A significant literary figure in Melbourne in the 19th century, George Gordon McCrae was the eldest son of Georgiana Huntly McCrae and the father of Hugh McCrae and Dorothy Frances McCrae (qq.v.). He arrived in Victoria with his mother and the rest of his family in 1841 to join his father who had come to Australia in 1839. The family lived at Arthur's Seat on the Mornington Peninsula in Victoria, where a private tutor, Mr John McLure, was engaged for the education of the McCrae children. George Gordon McCrae's early years are referred to in his book Recollections of Melbourne and Port Phillip Bay in the Early Forties (1987; originally published in the Victorian Historical Magazine 1911-12), and in Georgiana's Journal : Melbourne a Hundred Years Ago (1934), edited by Hugh McCrae. At the age of about 17, George Gordon McCrae joined a surveying party in Macedon, Victoria, as a probationer. Later he worked with a merchant and as a bank clerk in Melbourne before joining the Victorian Public Service on 1 January 1854. In 1871 he married Augusta Helen Brown and together they had six children. McCrae continued in the public service until retiring with a pension in 1893; at that time he was Head of the Crown Law Department.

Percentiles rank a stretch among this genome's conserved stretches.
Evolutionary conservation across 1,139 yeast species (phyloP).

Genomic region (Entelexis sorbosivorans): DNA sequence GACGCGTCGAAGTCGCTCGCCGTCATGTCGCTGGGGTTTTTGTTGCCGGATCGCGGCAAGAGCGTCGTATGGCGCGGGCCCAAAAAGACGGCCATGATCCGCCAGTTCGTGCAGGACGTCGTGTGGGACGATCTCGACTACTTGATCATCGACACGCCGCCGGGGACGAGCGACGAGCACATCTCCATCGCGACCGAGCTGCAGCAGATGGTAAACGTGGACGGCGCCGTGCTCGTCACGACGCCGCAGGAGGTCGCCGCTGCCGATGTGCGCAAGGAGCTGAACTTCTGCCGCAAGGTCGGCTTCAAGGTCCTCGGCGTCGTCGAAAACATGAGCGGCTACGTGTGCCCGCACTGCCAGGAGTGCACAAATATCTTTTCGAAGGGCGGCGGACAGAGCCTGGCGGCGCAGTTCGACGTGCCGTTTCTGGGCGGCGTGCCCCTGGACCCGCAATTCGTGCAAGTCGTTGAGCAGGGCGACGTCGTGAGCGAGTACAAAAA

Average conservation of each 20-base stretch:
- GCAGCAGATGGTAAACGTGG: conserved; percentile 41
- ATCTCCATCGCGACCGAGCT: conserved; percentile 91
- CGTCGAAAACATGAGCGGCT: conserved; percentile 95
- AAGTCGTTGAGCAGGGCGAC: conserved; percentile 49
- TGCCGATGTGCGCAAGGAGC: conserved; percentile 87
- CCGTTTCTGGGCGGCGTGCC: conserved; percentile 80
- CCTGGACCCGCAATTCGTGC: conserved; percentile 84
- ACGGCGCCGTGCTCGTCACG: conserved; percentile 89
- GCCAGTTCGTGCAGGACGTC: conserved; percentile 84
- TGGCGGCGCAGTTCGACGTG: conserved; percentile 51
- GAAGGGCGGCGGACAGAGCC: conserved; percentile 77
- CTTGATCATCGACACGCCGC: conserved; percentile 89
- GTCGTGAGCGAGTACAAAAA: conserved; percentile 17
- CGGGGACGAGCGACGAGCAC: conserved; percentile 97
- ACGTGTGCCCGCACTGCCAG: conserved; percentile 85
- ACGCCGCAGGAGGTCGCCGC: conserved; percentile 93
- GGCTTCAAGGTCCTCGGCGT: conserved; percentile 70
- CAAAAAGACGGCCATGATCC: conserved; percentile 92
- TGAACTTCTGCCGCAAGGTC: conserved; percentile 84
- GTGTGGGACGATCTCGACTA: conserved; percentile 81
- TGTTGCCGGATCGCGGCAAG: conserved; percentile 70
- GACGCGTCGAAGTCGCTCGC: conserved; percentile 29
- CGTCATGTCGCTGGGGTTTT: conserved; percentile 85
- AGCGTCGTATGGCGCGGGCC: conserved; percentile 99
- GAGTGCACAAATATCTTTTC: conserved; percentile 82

A poet, artist, and writer of serial fiction, McCrae cultivated the acquaintances of the leading literary figures of the Australian scene, including Adam Lindsay Gordon, Henry Kendall, Richard Henry Horne and Marcus Clarke. He was a founding member of the Yorick Club, the centre of Melbourne literary life in the 1860s and 1870s. He wrote two of the earliest poems written in Australia on Aboriginal themes, Mamba (the Bright Eyed) : An Aboriginal Reminiscence (1867) and The Story of Balladeadro (1867). Patrick Morgan in Shadow and Shine : An Anthology of Gippsland Literature (1988) notes that McCrae was sympathetic to indigenous culture and recognised the indigenous connection to the land, although his poems adhered to the common 19th-century theme of the passing of the Aborigines. McCrae also contributed poems, stories and articles to the Australasian and other journals. 'A Rosebud from the Garden of Taj' was published as a serial in the Melbourne Review in 1883, and extracts from a long poem, 'Don Cesar' were printed in the Sydney Bulletin. In additon, he illustrated On the Cards, or, A Motley Pack by Garnet Walch (1875). McCrae wrote much material that remained unpublished including two dramas, translations from the works of Horace, and romances. He was also for many years a prominent member of the Royal Australasian Geographical Society.
According to the Dictionary of National Biography, McCrae possessed 'a gift for writing musical verse, often charming and at times rising into poetry. He was apparently quite incapable of self-criticism, and never realized how much his work might have gained by pruning and condensation'. The Oxford Companion to Australian Literature (1994) quotes Henry Kendall's observation of McCrae as 'the highest poet in Australia' but concludes that McCrae's verse and prose was not popular with the average Australian reader.